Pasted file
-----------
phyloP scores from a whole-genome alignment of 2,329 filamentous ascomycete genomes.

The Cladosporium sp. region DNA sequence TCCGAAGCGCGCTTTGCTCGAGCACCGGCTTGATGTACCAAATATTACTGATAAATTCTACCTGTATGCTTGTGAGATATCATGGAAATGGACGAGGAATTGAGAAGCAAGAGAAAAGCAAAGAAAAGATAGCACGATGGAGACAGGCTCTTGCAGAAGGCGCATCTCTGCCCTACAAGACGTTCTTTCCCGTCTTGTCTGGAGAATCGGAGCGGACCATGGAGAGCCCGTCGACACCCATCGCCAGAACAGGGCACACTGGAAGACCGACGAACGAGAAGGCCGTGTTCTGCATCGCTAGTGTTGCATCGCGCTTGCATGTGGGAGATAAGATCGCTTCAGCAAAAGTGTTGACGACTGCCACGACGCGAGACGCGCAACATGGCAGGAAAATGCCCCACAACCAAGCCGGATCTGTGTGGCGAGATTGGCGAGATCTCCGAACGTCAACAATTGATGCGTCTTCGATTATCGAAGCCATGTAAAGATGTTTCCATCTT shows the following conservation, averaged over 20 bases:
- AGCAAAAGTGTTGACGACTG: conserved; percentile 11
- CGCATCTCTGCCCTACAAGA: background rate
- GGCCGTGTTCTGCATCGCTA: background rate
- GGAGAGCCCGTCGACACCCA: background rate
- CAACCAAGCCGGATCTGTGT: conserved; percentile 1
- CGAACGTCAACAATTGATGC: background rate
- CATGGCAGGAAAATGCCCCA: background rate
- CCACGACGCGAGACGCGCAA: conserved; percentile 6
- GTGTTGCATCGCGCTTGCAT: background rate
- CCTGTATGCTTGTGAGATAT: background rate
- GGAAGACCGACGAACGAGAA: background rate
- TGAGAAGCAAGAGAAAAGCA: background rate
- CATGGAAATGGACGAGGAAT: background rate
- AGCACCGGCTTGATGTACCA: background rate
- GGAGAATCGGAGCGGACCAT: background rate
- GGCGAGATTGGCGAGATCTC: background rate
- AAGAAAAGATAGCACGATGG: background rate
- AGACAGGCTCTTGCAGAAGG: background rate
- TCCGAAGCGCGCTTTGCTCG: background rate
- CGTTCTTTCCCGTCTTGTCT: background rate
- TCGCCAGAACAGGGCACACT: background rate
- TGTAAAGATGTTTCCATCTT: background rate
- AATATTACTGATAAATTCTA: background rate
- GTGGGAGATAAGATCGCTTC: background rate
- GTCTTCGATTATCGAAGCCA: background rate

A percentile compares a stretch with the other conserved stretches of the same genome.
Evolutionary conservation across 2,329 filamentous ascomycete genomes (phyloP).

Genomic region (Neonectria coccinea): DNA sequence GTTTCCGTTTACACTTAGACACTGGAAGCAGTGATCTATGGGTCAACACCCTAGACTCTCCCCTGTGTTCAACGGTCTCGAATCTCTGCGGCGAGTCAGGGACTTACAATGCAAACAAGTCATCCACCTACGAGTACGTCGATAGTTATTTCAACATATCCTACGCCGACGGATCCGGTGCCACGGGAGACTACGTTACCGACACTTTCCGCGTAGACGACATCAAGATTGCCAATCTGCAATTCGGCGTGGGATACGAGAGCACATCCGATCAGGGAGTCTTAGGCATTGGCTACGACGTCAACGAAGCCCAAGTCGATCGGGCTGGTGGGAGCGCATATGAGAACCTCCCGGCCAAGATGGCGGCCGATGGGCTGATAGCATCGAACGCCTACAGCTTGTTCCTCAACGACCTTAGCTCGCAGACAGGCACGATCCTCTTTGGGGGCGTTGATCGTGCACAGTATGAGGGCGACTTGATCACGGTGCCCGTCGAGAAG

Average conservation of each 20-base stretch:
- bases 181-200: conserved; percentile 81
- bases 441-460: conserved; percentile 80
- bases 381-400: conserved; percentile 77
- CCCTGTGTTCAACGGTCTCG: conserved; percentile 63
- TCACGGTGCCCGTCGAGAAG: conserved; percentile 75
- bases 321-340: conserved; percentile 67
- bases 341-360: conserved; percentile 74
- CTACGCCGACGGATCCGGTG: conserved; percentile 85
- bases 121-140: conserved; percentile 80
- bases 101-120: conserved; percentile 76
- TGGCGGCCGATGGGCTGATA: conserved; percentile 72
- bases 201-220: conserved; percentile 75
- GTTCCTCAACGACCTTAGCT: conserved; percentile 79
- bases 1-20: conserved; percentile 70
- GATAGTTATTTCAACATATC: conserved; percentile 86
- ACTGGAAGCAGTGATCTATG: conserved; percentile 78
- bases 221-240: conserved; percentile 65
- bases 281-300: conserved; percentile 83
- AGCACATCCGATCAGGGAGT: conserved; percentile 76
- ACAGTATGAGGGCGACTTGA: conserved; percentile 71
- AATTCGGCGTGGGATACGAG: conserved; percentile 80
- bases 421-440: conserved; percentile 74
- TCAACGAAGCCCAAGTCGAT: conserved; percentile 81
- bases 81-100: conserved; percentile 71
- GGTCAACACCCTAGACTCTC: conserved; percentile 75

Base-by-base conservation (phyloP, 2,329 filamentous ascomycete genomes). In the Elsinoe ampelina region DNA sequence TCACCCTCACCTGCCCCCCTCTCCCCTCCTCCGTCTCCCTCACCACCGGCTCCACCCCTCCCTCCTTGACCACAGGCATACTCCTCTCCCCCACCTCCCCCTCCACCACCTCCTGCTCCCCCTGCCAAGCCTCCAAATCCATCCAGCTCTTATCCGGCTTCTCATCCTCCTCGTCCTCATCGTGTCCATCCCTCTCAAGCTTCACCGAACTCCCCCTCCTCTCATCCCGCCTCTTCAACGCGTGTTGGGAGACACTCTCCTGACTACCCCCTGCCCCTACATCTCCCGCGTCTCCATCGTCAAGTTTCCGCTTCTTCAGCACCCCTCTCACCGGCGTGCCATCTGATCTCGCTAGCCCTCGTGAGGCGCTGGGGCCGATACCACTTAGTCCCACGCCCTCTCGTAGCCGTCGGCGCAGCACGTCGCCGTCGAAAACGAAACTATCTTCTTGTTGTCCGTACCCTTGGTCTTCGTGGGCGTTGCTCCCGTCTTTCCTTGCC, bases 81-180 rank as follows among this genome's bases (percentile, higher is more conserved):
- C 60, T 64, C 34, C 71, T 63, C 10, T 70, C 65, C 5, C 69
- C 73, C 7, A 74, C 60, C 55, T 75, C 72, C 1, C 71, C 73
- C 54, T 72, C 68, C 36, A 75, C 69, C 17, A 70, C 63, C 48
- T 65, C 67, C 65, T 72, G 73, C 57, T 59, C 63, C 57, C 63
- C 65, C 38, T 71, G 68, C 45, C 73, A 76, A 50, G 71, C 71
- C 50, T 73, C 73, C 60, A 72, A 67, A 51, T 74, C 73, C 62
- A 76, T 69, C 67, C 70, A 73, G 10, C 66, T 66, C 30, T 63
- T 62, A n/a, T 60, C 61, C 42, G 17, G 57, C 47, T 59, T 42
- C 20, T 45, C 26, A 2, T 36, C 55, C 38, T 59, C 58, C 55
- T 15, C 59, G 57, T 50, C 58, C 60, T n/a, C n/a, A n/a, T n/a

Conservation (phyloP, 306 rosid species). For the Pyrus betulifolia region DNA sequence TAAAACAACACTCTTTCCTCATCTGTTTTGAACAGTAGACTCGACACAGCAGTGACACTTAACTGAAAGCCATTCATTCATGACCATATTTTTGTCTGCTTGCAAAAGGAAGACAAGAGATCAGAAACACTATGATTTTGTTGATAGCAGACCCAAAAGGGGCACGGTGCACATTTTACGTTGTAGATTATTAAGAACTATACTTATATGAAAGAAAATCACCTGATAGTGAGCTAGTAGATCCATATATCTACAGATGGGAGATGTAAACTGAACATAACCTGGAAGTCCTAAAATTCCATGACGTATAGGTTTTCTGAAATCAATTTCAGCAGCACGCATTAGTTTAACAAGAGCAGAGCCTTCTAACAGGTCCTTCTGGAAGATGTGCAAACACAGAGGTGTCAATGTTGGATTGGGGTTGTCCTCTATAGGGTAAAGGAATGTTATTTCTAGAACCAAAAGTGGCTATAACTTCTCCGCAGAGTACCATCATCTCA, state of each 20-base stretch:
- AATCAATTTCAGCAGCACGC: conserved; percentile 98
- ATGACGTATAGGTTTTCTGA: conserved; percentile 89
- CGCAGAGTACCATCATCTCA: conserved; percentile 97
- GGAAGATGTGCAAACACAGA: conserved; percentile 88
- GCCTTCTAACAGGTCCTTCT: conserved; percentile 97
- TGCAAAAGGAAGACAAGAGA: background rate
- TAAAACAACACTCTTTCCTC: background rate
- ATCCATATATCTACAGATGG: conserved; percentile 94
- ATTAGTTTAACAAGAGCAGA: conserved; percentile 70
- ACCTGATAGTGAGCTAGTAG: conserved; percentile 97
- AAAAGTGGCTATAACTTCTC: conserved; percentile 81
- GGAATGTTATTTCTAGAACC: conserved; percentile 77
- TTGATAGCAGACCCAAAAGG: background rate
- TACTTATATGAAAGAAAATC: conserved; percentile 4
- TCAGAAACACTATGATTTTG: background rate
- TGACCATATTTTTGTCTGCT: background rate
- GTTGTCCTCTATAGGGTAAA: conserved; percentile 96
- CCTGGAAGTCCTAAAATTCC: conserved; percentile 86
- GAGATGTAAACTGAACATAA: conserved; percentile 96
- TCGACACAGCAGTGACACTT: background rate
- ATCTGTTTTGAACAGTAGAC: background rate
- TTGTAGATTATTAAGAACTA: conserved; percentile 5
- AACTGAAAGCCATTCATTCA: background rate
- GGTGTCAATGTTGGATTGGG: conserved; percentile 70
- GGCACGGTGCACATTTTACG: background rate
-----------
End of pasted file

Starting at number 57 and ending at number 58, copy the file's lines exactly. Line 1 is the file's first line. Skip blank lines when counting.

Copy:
Base-by-base conservation (phyloP, 2,329 filamentous ascomycete genomes). In the Elsinoe ampelina region DNA sequence TCACCCTCACCTGCCCCCCTCTCCCCTCCTCCGTCTCCCTCACCACCGGCTCCACCCCTCCCTCCTTGACCACAGGCATACTCCTCTCCCCCACCTCCCCCTCCACCACCTCCTGCTCCCCCTGCCAAGCCTCCAAATCCATCCAGCTCTTATCCGGCTTCTCATCCTCCTCGTCCTCATCGTGTCCATCCCTCTCAAGCTTCACCGAACTCCCCCTCCTCTCATCCCGCCTCTTCAACGCGTGTTGGGAGACACTCTCCTGACTACCCCCTGCCCCTACATCTCCCGCGTCTCCATCGTCAAGTTTCCGCTTCTTCAGCACCCCTCTCACCGGCGTGCCATCTGATCTCGCTAGCCCTCGTGAGGCGCTGGGGCCGATACCACTTAGTCCCACGCCCTCTCGTAGCCGTCGGCGCAGCACGTCGCCGTCGAAAACGAAACTATCTTCTTGTTGTCCGTACCCTTGGTCTTCGTGGGCGTTGCTCCCGTCTTTCCTTGCC, bases 81-180 rank as follows among this genome's bases (percentile, higher is more conserved):
- C 60, T 64, C 34, C 71, T 63, C 10, T 70, C 65, C 5, C 69